In April 2021, an outbreak of foodborne illness sickened 84 people working at a garment company in Vietnam. Of those sickened, 29 were hospitalized with symptoms of abdominal pain, dizziness, and nausea. The other 55 workers, exhibiting milder symptoms of abdominal pain, were administered oral medication and a follow-up at the garment company's medical facility. Local authorities, together with the Department of Health and the Sub-Department of Food Safety and Hygiene, worked with the garment company's support staff to investigate the cause of the foodborne illness outbreak.

The investigation found that the garment company had contracted a catering service to provide workers with daily meals. The company's own cafeteria also continued to offer snacks. On the day the workers became ill, they had eaten lunch between 11 a.m. and 12:30 p.m. and had a snack at 6 p.m. The catered lunch consisted of white rice, basa braised with bananas, tofu with tomato sauce, fried pickles, pumpkin soup, boiled chayote squash, and bean dessert. Food samples from the lunch tested positive forStaphylococcus aureus bacteria; however, mixing and cross-contamination of the lunch foods prevented the identification of a single food source of theS. aureus contamination. Due to timely medical treatment, all of the workers recovered within a few days.

Mechanism of an S. aureus Illness Outbreak

Foodborne illness outbreaks caused by S. aureus bacteria commonly occur due to unhygienic food handling practices. S. aureus bacteria have been found on the hands, noses, throats, and in the open wounds of food workers who directly handle unpackaged or packaged foods. 

S. aureus is a spherical bacterium, clustered like a bunch of grapes (Figure 1). It is widely scattered in nature and usually parasitizes the skin and mucous membranes. It is often found on foods with high hand contact, such as pastries, sandwiches, salads, and sliced meats, as well as in foods rich in protein and fat, and foods high in water content or starch.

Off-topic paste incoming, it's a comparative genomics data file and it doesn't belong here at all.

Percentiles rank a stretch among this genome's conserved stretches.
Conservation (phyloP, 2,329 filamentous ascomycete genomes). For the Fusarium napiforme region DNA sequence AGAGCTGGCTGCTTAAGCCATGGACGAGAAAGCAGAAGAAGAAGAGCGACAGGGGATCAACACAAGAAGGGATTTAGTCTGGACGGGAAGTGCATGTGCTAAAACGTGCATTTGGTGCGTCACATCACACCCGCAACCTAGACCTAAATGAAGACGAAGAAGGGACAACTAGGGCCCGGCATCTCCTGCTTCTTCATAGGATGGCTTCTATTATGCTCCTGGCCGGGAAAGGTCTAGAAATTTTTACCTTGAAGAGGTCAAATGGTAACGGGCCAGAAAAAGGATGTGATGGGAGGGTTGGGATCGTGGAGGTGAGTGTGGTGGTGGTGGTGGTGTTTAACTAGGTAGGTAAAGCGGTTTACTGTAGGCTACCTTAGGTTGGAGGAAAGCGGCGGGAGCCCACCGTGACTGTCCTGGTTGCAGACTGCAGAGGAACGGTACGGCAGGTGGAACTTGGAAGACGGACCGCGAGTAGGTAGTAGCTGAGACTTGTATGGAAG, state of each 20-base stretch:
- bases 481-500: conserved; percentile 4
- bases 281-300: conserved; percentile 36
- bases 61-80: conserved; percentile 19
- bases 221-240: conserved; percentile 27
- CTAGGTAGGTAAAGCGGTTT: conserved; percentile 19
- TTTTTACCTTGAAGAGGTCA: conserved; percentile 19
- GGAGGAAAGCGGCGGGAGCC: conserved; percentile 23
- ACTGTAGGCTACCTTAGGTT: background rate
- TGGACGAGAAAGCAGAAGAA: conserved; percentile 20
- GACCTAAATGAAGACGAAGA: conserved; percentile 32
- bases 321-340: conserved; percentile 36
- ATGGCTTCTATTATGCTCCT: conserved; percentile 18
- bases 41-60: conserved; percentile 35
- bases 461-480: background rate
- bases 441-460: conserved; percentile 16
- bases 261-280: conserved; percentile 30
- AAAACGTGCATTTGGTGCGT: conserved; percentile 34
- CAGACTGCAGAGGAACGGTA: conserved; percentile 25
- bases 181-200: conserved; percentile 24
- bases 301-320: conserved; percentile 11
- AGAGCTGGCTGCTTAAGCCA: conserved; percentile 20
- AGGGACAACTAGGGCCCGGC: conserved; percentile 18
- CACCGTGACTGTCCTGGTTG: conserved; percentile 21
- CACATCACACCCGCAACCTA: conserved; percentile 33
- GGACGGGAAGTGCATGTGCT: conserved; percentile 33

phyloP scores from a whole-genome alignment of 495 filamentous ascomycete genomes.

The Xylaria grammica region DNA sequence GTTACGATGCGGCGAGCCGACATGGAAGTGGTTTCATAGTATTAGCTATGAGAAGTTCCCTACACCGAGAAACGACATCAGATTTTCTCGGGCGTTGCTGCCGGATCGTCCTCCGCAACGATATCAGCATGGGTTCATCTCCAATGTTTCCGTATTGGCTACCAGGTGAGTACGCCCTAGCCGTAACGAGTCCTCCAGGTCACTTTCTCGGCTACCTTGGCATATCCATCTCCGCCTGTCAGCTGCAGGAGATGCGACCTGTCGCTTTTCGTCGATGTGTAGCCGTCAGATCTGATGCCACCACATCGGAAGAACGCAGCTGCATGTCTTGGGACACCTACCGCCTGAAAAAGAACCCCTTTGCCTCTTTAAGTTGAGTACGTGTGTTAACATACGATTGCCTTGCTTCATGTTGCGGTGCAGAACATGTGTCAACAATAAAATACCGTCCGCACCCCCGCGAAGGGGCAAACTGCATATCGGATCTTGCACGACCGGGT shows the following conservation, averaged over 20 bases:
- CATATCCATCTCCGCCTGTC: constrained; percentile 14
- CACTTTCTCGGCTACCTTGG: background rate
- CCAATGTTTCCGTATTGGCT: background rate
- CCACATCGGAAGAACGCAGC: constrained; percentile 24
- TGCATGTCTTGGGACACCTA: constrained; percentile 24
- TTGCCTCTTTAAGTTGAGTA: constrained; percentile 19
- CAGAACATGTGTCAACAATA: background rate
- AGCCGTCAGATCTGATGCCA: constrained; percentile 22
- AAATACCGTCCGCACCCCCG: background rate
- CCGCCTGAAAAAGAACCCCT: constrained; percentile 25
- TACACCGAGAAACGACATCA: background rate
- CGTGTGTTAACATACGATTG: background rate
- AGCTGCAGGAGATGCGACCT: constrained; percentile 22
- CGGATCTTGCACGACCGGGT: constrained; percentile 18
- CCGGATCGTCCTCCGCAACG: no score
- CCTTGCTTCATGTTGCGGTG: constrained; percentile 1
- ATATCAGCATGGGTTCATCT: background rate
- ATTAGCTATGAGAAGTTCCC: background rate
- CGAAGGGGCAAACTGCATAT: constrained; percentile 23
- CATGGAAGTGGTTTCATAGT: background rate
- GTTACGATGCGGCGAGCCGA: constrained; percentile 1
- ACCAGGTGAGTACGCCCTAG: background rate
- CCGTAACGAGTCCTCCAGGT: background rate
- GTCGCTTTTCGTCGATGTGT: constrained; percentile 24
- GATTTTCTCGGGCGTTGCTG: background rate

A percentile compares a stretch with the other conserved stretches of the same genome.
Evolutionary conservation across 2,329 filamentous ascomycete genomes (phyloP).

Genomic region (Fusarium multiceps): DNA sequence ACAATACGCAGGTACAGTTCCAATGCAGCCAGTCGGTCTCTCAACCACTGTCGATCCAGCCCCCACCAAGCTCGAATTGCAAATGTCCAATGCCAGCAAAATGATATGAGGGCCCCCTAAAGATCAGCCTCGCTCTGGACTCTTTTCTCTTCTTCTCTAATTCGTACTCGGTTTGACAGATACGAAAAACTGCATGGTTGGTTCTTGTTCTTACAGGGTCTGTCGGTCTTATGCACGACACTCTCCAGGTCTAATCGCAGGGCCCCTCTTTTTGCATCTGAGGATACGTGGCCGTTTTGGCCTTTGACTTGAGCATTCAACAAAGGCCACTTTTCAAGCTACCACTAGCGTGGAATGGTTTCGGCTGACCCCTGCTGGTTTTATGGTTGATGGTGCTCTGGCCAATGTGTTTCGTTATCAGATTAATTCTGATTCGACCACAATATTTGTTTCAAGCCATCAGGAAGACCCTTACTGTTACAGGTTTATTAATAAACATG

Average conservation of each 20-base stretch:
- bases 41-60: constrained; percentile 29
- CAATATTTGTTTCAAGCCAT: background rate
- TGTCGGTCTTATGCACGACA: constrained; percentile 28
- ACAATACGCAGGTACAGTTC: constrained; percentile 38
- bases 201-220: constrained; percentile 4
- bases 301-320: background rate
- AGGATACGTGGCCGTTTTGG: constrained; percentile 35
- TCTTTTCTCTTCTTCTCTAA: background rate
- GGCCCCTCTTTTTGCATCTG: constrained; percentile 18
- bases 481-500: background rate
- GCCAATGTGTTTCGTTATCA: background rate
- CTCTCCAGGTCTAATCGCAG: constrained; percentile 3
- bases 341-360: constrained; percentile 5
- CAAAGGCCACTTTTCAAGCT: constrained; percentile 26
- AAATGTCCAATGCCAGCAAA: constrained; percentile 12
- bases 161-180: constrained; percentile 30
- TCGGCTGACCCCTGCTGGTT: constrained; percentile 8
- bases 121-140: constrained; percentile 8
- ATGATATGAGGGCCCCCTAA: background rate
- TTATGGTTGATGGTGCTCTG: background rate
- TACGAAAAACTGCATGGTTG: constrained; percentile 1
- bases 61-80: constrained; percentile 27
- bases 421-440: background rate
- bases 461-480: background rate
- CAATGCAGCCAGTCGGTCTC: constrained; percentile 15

Figure 1. Staphylococcus aureus Bacteria as Seen under a Microscope

S. aureus is heat-resistant and cannot be destroyed by normal cooking methods. The bacterium multiplies rapidly at room temperature, directly producing toxins that cause symptoms of abdominal pain, nausea, vomiting, and/or diarrhea within 30 minutes to a few hours after ingestion. The toxin has a very high temperature tolerance; it can survive for one to two hours at 100 °C (212 °F). S. aureus can maintain its toxicity for more than two months at normal temperatures and does not change the smell or taste of food.

After contaminating food, S. aureus produces exotoxins within four to five hours. These toxins are not destroyed by digestive enzymes. When people consume food contaminated with S. aureus, the toxins quickly penetrate the lining of the stomach and intestines and enter the bloodstream. Symptoms of illness occur quickly, within six hours after eating contaminated food. The severity of the illness depends on the amount of food consumed, the amount of toxins present in the food, the individual's sensitivity to the toxins, and the present health of the individual. The symptoms usually last for a short time—up to eight hours—but it may take a couple of days to fully recover from illness caused by S. aureus toxins.

Preventing S. aureus Foodborne Illness

It is always necessary to ensure food hygiene and safety by properly cooking food, using only clean water in cooking operations, and sourcing food ingredients from clear and reputable suppliers. Attention should always be paid to proper food storage and handling. However, food contamination by S. aureus can be difficult to prevent because a cooking killstep is not applicable. The key lies in educating food handlers on proper procedures for avoiding contamination of food—especially those involving personal hygiene.

To prevent foodborne illness outbreaks associated with S. aureus, the following list of practices should be observed by all food handlers, especially in retail foodservice and catering operations:

  • People with sinusitis, nasopharyngitis, open sores or wounds, or acne on their hands should not be permitted to have direct contact with raw or cooked food, food ingredients, or food utensils
  • All food handlers must thoroughly wash their hands with soap and warm water before handling food and food utensils, especially after using the restroom, eating, smoking, or contacting other easily contaminated sources
  • No bare hand contact is permitted on ready-to-eat foods
  • All utensils and surfaces used in food processing must be dry, sanitized, clean, and free of clutter
  • Food utensils should not be shared between raw and cooked foods
  • No cross-contamination should be allowed to occur between food, especially after cooking
  • Proper cooling and hot/cold holding practices must be observed
  • The amount of time that food spends in the temperature danger zone (5 °C– 57 °C or 41 °F–135 °F) must be minimized.

Such control measures will go a long way toward helping prevent foodborne illness outbreaks associated with S. aureus bacteria in retail foodservice and catering operations.